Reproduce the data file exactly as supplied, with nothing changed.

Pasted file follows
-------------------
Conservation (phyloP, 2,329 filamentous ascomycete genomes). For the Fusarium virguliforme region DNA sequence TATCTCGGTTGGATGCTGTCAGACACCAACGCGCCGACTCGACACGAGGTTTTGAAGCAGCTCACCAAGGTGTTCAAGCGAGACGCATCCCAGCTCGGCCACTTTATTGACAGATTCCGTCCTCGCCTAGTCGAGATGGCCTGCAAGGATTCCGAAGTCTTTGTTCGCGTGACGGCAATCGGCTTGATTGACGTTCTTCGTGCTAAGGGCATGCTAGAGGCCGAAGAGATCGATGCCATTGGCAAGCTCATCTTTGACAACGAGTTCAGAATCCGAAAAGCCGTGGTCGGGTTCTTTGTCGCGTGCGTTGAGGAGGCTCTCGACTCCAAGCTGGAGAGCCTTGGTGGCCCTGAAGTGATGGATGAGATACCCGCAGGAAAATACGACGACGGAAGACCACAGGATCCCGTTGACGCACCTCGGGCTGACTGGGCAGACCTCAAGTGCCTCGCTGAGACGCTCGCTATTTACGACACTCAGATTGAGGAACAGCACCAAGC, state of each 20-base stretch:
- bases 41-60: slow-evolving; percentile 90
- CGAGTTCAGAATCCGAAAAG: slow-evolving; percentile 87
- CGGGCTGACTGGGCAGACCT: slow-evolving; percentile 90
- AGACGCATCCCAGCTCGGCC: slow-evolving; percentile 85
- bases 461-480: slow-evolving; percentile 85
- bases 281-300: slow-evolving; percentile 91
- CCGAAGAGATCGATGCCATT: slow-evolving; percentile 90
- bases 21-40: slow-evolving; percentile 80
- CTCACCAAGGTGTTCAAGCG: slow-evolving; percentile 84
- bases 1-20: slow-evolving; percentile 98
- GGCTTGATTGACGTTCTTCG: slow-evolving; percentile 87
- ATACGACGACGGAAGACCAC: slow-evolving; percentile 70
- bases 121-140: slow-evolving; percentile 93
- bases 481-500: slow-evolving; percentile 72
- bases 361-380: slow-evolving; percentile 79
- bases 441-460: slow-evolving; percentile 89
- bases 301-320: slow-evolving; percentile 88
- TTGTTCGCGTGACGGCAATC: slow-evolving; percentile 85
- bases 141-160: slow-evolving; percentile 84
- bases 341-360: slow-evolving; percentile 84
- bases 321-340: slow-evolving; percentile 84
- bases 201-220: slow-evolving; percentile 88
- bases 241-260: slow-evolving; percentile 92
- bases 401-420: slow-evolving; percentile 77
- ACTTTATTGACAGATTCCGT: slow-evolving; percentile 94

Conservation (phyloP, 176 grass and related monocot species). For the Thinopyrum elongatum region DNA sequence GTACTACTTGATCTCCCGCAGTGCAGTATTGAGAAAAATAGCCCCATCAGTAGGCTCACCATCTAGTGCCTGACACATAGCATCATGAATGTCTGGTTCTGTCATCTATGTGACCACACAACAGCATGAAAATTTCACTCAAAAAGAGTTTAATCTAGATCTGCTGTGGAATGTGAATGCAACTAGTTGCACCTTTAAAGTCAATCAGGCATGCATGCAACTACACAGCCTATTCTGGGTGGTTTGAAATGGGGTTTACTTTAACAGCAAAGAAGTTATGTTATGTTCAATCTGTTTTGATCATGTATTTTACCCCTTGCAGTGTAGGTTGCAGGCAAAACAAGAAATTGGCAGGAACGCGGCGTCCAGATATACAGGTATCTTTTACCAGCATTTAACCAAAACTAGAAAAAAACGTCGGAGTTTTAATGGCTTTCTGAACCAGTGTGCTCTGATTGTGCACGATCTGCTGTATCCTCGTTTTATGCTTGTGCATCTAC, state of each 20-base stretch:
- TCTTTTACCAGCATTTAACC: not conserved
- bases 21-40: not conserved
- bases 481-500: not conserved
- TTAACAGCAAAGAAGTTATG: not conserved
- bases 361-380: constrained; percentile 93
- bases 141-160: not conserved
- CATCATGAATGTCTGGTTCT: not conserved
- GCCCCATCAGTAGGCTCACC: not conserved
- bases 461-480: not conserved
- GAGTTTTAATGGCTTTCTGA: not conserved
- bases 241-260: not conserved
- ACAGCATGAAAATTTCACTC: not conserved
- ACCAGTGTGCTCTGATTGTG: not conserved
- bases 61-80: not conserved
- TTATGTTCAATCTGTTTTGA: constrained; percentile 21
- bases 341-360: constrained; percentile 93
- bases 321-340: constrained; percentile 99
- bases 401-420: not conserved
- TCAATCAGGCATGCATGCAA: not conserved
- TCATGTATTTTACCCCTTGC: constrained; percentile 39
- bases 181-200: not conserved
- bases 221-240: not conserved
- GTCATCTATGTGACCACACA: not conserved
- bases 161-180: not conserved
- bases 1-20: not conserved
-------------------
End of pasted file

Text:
Conservation (phyloP, 2,329 filamentous ascomycete genomes). For the Fusarium virguliforme region DNA sequence TATCTCGGTTGGATGCTGTCAGACACCAACGCGCCGACTCGACACGAGGTTTTGAAGCAGCTCACCAAGGTGTTCAAGCGAGACGCATCCCAGCTCGGCCACTTTATTGACAGATTCCGTCCTCGCCTAGTCGAGATGGCCTGCAAGGATTCCGAAGTCTTTGTTCGCGTGACGGCAATCGGCTTGATTGACGTTCTTCGTGCTAAGGGCATGCTAGAGGCCGAAGAGATCGATGCCATTGGCAAGCTCATCTTTGACAACGAGTTCAGAATCCGAAAAGCCGTGGTCGGGTTCTTTGTCGCGTGCGTTGAGGAGGCTCTCGACTCCAAGCTGGAGAGCCTTGGTGGCCCTGAAGTGATGGATGAGATACCCGCAGGAAAATACGACGACGGAAGACCACAGGATCCCGTTGACGCACCTCGGGCTGACTGGGCAGACCTCAAGTGCCTCGCTGAGACGCTCGCTATTTACGACACTCAGATTGAGGAACAGCACCAAGC, state of each 20-base stretch:
- bases 41-60: slow-evolving; percentile 90
- CGAGTTCAGAATCCGAAAAG: slow-evolving; percentile 87
- CGGGCTGACTGGGCAGACCT: slow-evolving; percentile 90
- AGACGCATCCCAGCTCGGCC: slow-evolving; percentile 85
- bases 461-480: slow-evolving; percentile 85
- bases 281-300: slow-evolving; percentile 91
- CCGAAGAGATCGATGCCATT: slow-evolving; percentile 90
- bases 21-40: slow-evolving; percentile 80
- CTCACCAAGGTGTTCAAGCG: slow-evolving; percentile 84
- bases 1-20: slow-evolving; percentile 98
- GGCTTGATTGACGTTCTTCG: slow-evolving; percentile 87
- ATACGACGACGGAAGACCAC: slow-evolving; percentile 70
- bases 121-140: slow-evolving; percentile 93
- bases 481-500: slow-evolving; percentile 72
- bases 361-380: slow-evolving; percentile 79
- bases 441-460: slow-evolving; percentile 89
- bases 301-320: slow-evolving; percentile 88
- TTGTTCGCGTGACGGCAATC: slow-evolving; percentile 85
- bases 141-160: slow-evolving; percentile 84
- bases 341-360: slow-evolving; percentile 84
- bases 321-340: slow-evolving; percentile 84
- bases 201-220: slow-evolving; percentile 88
- bases 241-260: slow-evolving; percentile 92
- bases 401-420: slow-evolving; percentile 77
- ACTTTATTGACAGATTCCGT: slow-evolving; percentile 94

Conservation (phyloP, 176 grass and related monocot species). For the Thinopyrum elongatum region DNA sequence GTACTACTTGATCTCCCGCAGTGCAGTATTGAGAAAAATAGCCCCATCAGTAGGCTCACCATCTAGTGCCTGACACATAGCATCATGAATGTCTGGTTCTGTCATCTATGTGACCACACAACAGCATGAAAATTTCACTCAAAAAGAGTTTAATCTAGATCTGCTGTGGAATGTGAATGCAACTAGTTGCACCTTTAAAGTCAATCAGGCATGCATGCAACTACACAGCCTATTCTGGGTGGTTTGAAATGGGGTTTACTTTAACAGCAAAGAAGTTATGTTATGTTCAATCTGTTTTGATCATGTATTTTACCCCTTGCAGTGTAGGTTGCAGGCAAAACAAGAAATTGGCAGGAACGCGGCGTCCAGATATACAGGTATCTTTTACCAGCATTTAACCAAAACTAGAAAAAAACGTCGGAGTTTTAATGGCTTTCTGAACCAGTGTGCTCTGATTGTGCACGATCTGCTGTATCCTCGTTTTATGCTTGTGCATCTAC, state of each 20-base stretch:
- TCTTTTACCAGCATTTAACC: not conserved
- bases 21-40: not conserved
- bases 481-500: not conserved
- TTAACAGCAAAGAAGTTATG: not conserved
- bases 361-380: constrained; percentile 93
- bases 141-160: not conserved
- CATCATGAATGTCTGGTTCT: not conserved
- GCCCCATCAGTAGGCTCACC: not conserved
- bases 461-480: not conserved
- GAGTTTTAATGGCTTTCTGA: not conserved
- bases 241-260: not conserved
- ACAGCATGAAAATTTCACTC: not conserved
- ACCAGTGTGCTCTGATTGTG: not conserved
- bases 61-80: not conserved
- TTATGTTCAATCTGTTTTGA: constrained; percentile 21
- bases 341-360: constrained; percentile 93
- bases 321-340: constrained; percentile 99
- bases 401-420: not conserved
- TCAATCAGGCATGCATGCAA: not conserved
- TCATGTATTTTACCCCTTGC: constrained; percentile 39
- bases 181-200: not conserved
- bases 221-240: not conserved
- GTCATCTATGTGACCACACA: not conserved
- bases 161-180: not conserved
- bases 1-20: not conserved